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For Most, It's a Race on a Shoestring

As the election luminaries rake in donations, other candidates are struggling to make their voices heard.

September 11, 2003|Mitchell Landsberg | Times Staff Writer

Ivan Hall knows he's no Arnold Schwarzenegger. He's a denture manufacturer, not an actor. He lives in Redding, a Sacramento Valley town far from the mansions of Pacific Palisades. And his campaign for governor is being run on dental floss and a smile, not the budget of a minor motion picture.

Still, it stung a bit the other day when Hall, who's a member of the Green Party, held a meet-the-candidate luncheon at a Marie Callender's restaurant in his hometown. It was the biggest event of his campaign so far. And who was right across the street? None other than Maria Shriver, Schwarzenegger's wife, holding a fund-raiser at the Holiday Inn.

It was like the Oakland Raiders against a high school football team. And not the varsity.

Hall's guests paid $11 for their meal; Shriver's, a minimum of $150. Hall drew about 25 people; Shriver, about 300. Shriver landed on the front page of the local newspaper; Hall merited two sentences at the end of the story.

And when all was said and done, Hall had added $220 to his campaign, swelling his treasury to a grand total of $1,140. Shriver, meanwhile, had tossed a few more tens of thousands of dollars into Schwarzenegger's multimillion-dollar-and-growing coffers.

This is how it goes for the Ivan Halls of the recall campaign. A few top dogs are piling up enough money to buy the governor's mansion outright, were it for sale, while the other 130-odd candidates labor -- with varying degrees of effort and success -- to raise enough funds to cover their $3,500 filing fee.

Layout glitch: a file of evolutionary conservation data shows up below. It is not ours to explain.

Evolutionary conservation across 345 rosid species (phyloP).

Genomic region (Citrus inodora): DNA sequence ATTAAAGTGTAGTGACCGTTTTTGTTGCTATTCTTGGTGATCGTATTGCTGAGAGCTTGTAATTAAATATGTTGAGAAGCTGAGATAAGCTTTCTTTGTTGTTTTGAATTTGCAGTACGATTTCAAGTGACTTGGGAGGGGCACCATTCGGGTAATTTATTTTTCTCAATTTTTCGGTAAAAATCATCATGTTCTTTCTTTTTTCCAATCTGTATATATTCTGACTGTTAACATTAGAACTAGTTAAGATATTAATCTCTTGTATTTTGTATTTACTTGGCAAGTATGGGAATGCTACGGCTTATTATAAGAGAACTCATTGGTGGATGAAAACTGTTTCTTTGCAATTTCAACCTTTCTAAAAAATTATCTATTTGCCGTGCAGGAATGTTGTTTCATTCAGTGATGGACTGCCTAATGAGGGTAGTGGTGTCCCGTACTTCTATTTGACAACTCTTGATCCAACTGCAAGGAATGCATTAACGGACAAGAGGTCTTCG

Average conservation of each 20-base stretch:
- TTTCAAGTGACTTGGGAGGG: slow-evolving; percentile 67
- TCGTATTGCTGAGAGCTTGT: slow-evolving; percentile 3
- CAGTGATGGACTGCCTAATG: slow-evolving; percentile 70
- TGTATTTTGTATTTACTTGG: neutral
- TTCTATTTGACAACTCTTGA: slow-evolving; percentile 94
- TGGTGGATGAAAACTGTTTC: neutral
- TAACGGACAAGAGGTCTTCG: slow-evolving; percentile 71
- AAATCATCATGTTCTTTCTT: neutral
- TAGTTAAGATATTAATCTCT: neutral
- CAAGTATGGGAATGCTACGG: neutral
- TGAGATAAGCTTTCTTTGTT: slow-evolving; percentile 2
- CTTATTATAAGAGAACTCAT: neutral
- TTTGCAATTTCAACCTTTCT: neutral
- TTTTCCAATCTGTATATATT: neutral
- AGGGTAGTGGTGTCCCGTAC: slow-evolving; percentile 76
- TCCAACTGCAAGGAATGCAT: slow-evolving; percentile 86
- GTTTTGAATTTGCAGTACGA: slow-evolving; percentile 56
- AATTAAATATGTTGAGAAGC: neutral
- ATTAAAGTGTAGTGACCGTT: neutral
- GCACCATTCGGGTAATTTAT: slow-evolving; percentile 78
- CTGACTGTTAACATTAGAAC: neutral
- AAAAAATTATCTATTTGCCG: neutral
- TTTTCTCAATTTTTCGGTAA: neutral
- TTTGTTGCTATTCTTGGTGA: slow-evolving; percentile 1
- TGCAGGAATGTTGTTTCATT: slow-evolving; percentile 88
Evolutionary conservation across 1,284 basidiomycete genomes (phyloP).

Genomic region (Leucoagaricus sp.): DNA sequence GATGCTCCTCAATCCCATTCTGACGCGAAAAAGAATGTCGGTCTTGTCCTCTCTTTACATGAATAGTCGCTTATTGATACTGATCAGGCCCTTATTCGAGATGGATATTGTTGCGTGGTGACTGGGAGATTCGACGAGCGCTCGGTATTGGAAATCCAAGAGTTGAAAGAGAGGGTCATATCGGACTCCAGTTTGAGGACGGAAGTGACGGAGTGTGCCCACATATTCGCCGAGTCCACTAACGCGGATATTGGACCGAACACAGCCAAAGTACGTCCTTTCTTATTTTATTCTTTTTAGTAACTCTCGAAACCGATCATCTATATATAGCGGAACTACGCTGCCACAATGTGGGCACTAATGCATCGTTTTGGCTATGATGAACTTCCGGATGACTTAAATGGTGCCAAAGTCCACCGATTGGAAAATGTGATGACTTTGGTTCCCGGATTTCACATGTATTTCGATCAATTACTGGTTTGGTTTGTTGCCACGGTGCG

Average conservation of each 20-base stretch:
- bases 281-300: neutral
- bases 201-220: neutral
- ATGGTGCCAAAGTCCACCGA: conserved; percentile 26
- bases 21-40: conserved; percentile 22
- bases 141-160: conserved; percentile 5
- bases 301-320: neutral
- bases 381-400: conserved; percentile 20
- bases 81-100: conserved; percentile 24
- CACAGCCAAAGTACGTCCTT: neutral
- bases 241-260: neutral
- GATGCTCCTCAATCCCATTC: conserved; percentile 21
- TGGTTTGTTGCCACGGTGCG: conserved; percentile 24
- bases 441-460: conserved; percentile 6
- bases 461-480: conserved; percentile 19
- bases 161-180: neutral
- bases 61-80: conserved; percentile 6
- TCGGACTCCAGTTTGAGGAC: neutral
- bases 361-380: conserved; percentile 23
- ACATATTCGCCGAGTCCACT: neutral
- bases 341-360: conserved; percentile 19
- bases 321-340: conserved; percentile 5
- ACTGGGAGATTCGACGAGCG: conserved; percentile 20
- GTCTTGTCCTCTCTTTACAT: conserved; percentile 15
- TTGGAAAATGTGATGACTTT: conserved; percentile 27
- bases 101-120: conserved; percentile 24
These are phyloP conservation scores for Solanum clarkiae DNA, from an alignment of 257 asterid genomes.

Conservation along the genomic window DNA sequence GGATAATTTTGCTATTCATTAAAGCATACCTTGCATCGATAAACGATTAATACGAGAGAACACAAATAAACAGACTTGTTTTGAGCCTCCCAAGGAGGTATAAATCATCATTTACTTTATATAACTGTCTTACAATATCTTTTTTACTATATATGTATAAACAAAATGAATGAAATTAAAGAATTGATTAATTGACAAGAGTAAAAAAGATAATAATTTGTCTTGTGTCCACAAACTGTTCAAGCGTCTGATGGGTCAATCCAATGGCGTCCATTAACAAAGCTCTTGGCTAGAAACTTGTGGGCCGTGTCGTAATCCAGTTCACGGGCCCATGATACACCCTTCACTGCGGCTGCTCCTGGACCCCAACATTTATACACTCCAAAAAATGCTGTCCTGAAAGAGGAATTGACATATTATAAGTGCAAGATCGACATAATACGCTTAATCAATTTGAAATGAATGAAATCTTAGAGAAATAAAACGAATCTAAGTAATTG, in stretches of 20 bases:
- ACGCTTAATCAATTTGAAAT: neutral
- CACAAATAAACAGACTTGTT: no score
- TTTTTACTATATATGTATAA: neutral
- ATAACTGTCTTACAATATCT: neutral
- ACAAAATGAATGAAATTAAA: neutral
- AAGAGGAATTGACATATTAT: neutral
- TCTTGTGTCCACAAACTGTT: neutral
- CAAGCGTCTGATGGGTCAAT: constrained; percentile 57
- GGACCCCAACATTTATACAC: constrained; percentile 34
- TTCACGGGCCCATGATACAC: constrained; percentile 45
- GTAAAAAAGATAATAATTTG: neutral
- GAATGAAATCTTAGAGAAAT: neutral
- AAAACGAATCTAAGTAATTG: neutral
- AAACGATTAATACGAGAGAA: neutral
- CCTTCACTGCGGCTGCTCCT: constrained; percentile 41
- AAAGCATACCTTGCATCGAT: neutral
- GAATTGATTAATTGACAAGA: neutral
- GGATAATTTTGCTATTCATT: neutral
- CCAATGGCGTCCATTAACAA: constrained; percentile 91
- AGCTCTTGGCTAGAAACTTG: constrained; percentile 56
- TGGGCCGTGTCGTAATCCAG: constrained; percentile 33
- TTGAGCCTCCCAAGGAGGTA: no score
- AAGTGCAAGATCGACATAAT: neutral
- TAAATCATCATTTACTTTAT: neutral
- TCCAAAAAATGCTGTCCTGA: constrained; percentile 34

Bob McClain, a civil engineer from Oakland who's running as an independent, said he entered the race with a sense of cautious optimism, "a little Walter Mitty fantasy" that maybe lightning would strike and he would, improbably, win.

Several weeks and $27 in fund-raising later, "I'm still optimistic," he said, "but a little bit of reality's starting to sink in."

Like most candidates, McClain launched a Web site (his and others can be found at, complete with information on how to donate to his campaign and an online store with lots of Bob McClain for Governor merchandise -- bumper stickers, lawn signs, T-shirts, mouse pads, coffee cups and so on.

So far, he's sold one $2 bumper sticker. His cost for producing the bumper sticker: $2.

McClain has lots of ideas about how to run California. Structural changes in the budget. Consumer privacy legislation. He's for gay marriage and medical marijuana; reluctantly supports cuts in education and health-care funding. But for now, it's safe to say, there will be no TV commercials touting any of McClain's ideas.

"If I got a little bit of money," McClain said, "I might send a postcard to everybody named Bob in the state, or everybody named McClain, or -- I'm a licensed engineer, so maybe to all the engineers."

If he got a little bit of money.

Some of the lesser-known candidates have raised more than others -- some, considerably more. Although he isn't famous outside Silicon Valley, venture capitalist Garrett Gruener of Oakland probably doesn't even belong in the category of minor candidate, given a campaign treasury of more than $750,000. Virtually all of that came from Gruener himself, although he hopes to emulate the online fund-raising success of Democratic presidential candidate Howard Dean.

Gruener, who founded the online search engine Ask Jeeves, has fittingly concentrated his campaign on the Internet, with perhaps the most elaborate Web site of any candidate. His big-league bank account will allow him to buy both television and radio advertising, with which he intends to spread the word about his Web site. Traditional advertising, he said, is too shallow.

How deep will he reach into his pockets? "I'm going to spend enough to get the message across to the people of California," Gruener said. A Democrat, he opposes the recall of Gov. Gray Davis, but believes he would be the best alternative should the governor lose his job.

Some candidates say they're proud to be running campaigns on the cheap. "I know it takes money to run a campaign," said Republican Robert "Butch" Dole of Milpitas, just north of San Jose. "But this election is all about the budget, and if you just go out and spend money like it's water, how are you going to control the budget?"

Dole is spending money like ... well, money. His campaign finance statement, filed last month with the secretary of state, showed that he had loaned his campaign $100 and had been given a digital camera valued at $399. That was it. His expenses: $0, unless you count his filing fee.

Dole even decided to forego placing a candidate's statement on the ballot, which he could have done for $10 a word. "I get long-winded," he explained.

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